The Susvimo implant for nAMD achieved similar BCVA outcomes as monthly ranibizumab at two years in the extended Phase III trial. Click image to enlarge.
Intravitreal anti-VEGF injections have long been the standard treatment for wet age-related macular degeneration (AMD); however, efforts to provide these patients with a less invasive solution have been ramping up in recent years. In October 2021, the FDA approved the first drug-eluting implant, Susvimo (Genentech/Roche), formerly known as the Port Delivery System (PDS). This innovative device releases 100mg/ml ranibizumab into the vitreous in a controlled manner over a six-month period. While currently off the market for a redesign following concerns regarding the device’s potential for leakage, it’s only a matter of time before this treatment option again becomes available to patients, underscoring the importance of research on its long-term effects.
Fortunately, positive two-year results from the Archway Phase III clinical trial were recently released, designed to evaluate the implant’s prolonged treatment efficacy and safety in patients with neovascular AMD (nAMD). The trial results showed that, compared with monthly ranibizumab injections, the delivery system demonstrated noninferiority in efficacy through two years. Additionally, 95% of patients in the trial needed no supplemental ranibizumab treatment in each of the four total refill-exchange intervals.
Patients included in the study (n=415) were 50 or older, diagnosed with nAMD and had a documented response to anti-VEGF treatment. The cohort was randomized 3:2 to receive either the PDS (with refill exchanges every 24 weeks) or intravitreal ranibizumab 0.5mg injections every four weeks. The main outcome measure was change in BCVA Early Treatment Diabetic Retinopathy Study (ETDRS) letter score.
The difference in adjusted mean change in BCVA score averaged over weeks 60 and 64 and weeks 88 and 92 was +0.4 and -0.6 ETDRS letters for the PDS group vs. the monthly injection group, respectively, demonstrating noninferiority of the implant. The trial results also showed no difference in anatomical outcomes between the groups through week 96.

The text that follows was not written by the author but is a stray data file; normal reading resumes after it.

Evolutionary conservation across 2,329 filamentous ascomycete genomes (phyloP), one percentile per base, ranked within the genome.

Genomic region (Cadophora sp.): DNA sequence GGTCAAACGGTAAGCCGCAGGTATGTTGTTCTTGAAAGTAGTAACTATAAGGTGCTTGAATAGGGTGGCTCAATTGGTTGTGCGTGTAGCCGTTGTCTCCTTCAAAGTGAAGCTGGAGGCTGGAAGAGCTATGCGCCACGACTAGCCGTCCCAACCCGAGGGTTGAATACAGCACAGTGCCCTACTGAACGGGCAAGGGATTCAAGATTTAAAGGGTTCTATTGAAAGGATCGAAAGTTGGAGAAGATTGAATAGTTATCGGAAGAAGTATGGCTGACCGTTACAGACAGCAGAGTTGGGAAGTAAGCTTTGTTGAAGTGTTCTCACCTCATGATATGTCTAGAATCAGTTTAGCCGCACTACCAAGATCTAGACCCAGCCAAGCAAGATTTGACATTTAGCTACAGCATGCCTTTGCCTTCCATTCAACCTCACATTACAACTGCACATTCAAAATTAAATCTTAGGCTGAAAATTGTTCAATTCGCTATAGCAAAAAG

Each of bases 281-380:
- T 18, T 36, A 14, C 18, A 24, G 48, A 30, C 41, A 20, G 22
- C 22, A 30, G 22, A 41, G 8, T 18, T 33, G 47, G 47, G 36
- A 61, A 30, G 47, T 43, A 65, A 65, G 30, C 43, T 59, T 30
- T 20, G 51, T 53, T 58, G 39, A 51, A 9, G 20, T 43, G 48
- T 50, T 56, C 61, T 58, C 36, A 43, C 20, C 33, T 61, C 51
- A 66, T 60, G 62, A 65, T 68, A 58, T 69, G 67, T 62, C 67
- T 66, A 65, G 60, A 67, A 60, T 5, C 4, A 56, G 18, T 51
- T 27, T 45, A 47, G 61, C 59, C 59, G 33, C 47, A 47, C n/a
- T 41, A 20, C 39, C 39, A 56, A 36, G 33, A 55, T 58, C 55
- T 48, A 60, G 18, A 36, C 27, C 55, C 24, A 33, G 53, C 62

Another positive finding from the extended trial: “Serum ranibizumab sampling showed that the PDS continuously released ranibizumab over the 24-week refill-exchange interval and ranibizumab serum concentrations were within the range experienced with monthly ranibizumab,” the researchers reported in their paper, published in Ophthalmology.
Ocular adverse events were reported in 23.8% of PDS and 10.2% of monthly ranibizumab patients, the most common event being cataract for both groups. For the PDS group, the following events were observed in patients: conjunctival erosions (4%), conjunctival retractions (2.4%), endophthalmitis (1.6%) and implant dislocations (1.6%). The researchers noted that adverse events were generally manageable, and although they were more common in patients with the PDS, 93% reported that they preferred this treatment modality over monthly injections.
The team concluded in their study that “the Archway end-of-study results with PDS Q24W were consistent with the primary analysis, with vision and anatomic outcomes maintained and comparable with intravitreal ranibizumab 0.5mg Q4W injections through two years.”
Once the device is back on the market, you and your patients can look forward to having a less invasive alternative to frequent injections for nAMD treatment.
Regillo C, Berger B, Brooks L, et al. Archway phase 3 trial of the port delivery system with ranibizumab for neovascular age-related macular degeneration 2-year results. Ophthalmology. March 2, 2023. [Epub ahead of print].